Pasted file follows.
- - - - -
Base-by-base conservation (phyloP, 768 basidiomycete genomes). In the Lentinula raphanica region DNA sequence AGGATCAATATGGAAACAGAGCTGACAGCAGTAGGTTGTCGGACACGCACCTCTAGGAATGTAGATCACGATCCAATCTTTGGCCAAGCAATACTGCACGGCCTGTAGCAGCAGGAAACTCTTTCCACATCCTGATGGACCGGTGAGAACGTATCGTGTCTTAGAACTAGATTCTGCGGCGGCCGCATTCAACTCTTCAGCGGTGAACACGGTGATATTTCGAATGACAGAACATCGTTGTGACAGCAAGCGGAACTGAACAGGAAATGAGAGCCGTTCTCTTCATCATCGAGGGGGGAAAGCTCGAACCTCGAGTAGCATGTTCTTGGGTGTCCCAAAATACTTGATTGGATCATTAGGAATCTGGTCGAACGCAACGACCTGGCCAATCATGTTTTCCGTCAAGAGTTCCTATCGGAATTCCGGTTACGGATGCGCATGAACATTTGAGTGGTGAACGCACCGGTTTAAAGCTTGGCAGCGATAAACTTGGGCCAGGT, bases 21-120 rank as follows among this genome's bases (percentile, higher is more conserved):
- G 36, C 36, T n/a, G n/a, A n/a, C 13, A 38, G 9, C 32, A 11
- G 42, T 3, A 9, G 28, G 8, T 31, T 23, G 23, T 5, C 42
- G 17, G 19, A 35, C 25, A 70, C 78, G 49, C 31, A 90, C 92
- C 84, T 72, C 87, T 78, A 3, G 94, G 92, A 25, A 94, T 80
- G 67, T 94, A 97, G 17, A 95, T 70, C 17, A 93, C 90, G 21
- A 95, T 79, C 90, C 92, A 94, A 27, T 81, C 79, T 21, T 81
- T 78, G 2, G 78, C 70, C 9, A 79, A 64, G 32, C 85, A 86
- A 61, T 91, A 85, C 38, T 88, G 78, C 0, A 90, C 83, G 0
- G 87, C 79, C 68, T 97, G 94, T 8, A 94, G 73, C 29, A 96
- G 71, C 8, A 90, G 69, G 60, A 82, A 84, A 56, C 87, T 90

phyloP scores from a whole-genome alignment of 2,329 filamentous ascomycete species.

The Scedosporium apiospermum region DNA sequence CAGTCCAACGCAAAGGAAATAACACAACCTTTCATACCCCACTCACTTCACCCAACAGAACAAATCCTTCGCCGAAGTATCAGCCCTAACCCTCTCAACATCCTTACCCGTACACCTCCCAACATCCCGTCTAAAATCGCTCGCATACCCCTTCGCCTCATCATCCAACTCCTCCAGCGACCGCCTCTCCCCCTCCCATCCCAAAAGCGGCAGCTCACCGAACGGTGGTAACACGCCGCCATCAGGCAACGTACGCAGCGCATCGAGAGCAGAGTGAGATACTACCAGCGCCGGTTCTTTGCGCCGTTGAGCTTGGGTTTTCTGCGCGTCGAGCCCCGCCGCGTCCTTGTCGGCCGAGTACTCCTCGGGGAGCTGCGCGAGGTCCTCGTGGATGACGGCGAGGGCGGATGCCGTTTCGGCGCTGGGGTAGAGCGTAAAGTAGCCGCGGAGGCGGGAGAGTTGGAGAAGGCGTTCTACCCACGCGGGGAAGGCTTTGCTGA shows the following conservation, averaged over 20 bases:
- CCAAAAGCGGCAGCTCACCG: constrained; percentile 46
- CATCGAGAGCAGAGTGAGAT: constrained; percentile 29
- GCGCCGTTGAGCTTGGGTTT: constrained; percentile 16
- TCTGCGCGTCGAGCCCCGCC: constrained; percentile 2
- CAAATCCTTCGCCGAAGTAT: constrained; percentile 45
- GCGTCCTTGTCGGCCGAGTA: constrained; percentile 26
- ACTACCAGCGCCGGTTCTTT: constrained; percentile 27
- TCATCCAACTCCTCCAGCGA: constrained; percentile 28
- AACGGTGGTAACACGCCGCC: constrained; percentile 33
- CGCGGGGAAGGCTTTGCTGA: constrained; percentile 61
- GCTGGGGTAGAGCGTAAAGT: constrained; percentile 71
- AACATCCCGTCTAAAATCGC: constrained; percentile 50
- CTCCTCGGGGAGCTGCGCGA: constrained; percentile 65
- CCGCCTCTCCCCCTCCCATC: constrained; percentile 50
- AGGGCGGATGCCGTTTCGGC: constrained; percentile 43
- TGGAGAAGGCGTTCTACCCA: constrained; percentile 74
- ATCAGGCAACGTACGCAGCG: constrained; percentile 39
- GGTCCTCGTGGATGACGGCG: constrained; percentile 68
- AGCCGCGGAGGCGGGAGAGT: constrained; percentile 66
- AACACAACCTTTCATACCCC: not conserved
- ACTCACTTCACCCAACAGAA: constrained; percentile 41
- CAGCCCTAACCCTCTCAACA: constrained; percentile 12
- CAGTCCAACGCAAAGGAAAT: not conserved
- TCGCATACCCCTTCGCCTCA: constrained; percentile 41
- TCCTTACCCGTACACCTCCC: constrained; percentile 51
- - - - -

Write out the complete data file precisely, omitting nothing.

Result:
Base-by-base conservation (phyloP, 768 basidiomycete genomes). In the Lentinula raphanica region DNA sequence AGGATCAATATGGAAACAGAGCTGACAGCAGTAGGTTGTCGGACACGCACCTCTAGGAATGTAGATCACGATCCAATCTTTGGCCAAGCAATACTGCACGGCCTGTAGCAGCAGGAAACTCTTTCCACATCCTGATGGACCGGTGAGAACGTATCGTGTCTTAGAACTAGATTCTGCGGCGGCCGCATTCAACTCTTCAGCGGTGAACACGGTGATATTTCGAATGACAGAACATCGTTGTGACAGCAAGCGGAACTGAACAGGAAATGAGAGCCGTTCTCTTCATCATCGAGGGGGGAAAGCTCGAACCTCGAGTAGCATGTTCTTGGGTGTCCCAAAATACTTGATTGGATCATTAGGAATCTGGTCGAACGCAACGACCTGGCCAATCATGTTTTCCGTCAAGAGTTCCTATCGGAATTCCGGTTACGGATGCGCATGAACATTTGAGTGGTGAACGCACCGGTTTAAAGCTTGGCAGCGATAAACTTGGGCCAGGT, bases 21-120 rank as follows among this genome's bases (percentile, higher is more conserved):
- G 36, C 36, T n/a, G n/a, A n/a, C 13, A 38, G 9, C 32, A 11
- G 42, T 3, A 9, G 28, G 8, T 31, T 23, G 23, T 5, C 42
- G 17, G 19, A 35, C 25, A 70, C 78, G 49, C 31, A 90, C 92
- C 84, T 72, C 87, T 78, A 3, G 94, G 92, A 25, A 94, T 80
- G 67, T 94, A 97, G 17, A 95, T 70, C 17, A 93, C 90, G 21
- A 95, T 79, C 90, C 92, A 94, A 27, T 81, C 79, T 21, T 81
- T 78, G 2, G 78, C 70, C 9, A 79, A 64, G 32, C 85, A 86
- A 61, T 91, A 85, C 38, T 88, G 78, C 0, A 90, C 83, G 0
- G 87, C 79, C 68, T 97, G 94, T 8, A 94, G 73, C 29, A 96
- G 71, C 8, A 90, G 69, G 60, A 82, A 84, A 56, C 87, T 90

phyloP scores from a whole-genome alignment of 2,329 filamentous ascomycete species.

The Scedosporium apiospermum region DNA sequence CAGTCCAACGCAAAGGAAATAACACAACCTTTCATACCCCACTCACTTCACCCAACAGAACAAATCCTTCGCCGAAGTATCAGCCCTAACCCTCTCAACATCCTTACCCGTACACCTCCCAACATCCCGTCTAAAATCGCTCGCATACCCCTTCGCCTCATCATCCAACTCCTCCAGCGACCGCCTCTCCCCCTCCCATCCCAAAAGCGGCAGCTCACCGAACGGTGGTAACACGCCGCCATCAGGCAACGTACGCAGCGCATCGAGAGCAGAGTGAGATACTACCAGCGCCGGTTCTTTGCGCCGTTGAGCTTGGGTTTTCTGCGCGTCGAGCCCCGCCGCGTCCTTGTCGGCCGAGTACTCCTCGGGGAGCTGCGCGAGGTCCTCGTGGATGACGGCGAGGGCGGATGCCGTTTCGGCGCTGGGGTAGAGCGTAAAGTAGCCGCGGAGGCGGGAGAGTTGGAGAAGGCGTTCTACCCACGCGGGGAAGGCTTTGCTGA shows the following conservation, averaged over 20 bases:
- CCAAAAGCGGCAGCTCACCG: constrained; percentile 46
- CATCGAGAGCAGAGTGAGAT: constrained; percentile 29
- GCGCCGTTGAGCTTGGGTTT: constrained; percentile 16
- TCTGCGCGTCGAGCCCCGCC: constrained; percentile 2
- CAAATCCTTCGCCGAAGTAT: constrained; percentile 45
- GCGTCCTTGTCGGCCGAGTA: constrained; percentile 26
- ACTACCAGCGCCGGTTCTTT: constrained; percentile 27
- TCATCCAACTCCTCCAGCGA: constrained; percentile 28
- AACGGTGGTAACACGCCGCC: constrained; percentile 33
- CGCGGGGAAGGCTTTGCTGA: constrained; percentile 61
- GCTGGGGTAGAGCGTAAAGT: constrained; percentile 71
- AACATCCCGTCTAAAATCGC: constrained; percentile 50
- CTCCTCGGGGAGCTGCGCGA: constrained; percentile 65
- CCGCCTCTCCCCCTCCCATC: constrained; percentile 50
- AGGGCGGATGCCGTTTCGGC: constrained; percentile 43
- TGGAGAAGGCGTTCTACCCA: constrained; percentile 74
- ATCAGGCAACGTACGCAGCG: constrained; percentile 39
- GGTCCTCGTGGATGACGGCG: constrained; percentile 68
- AGCCGCGGAGGCGGGAGAGT: constrained; percentile 66
- AACACAACCTTTCATACCCC: not conserved
- ACTCACTTCACCCAACAGAA: constrained; percentile 41
- CAGCCCTAACCCTCTCAACA: constrained; percentile 12
- CAGTCCAACGCAAAGGAAAT: not conserved
- TCGCATACCCCTTCGCCTCA: constrained; percentile 41
- TCCTTACCCGTACACCTCCC: constrained; percentile 51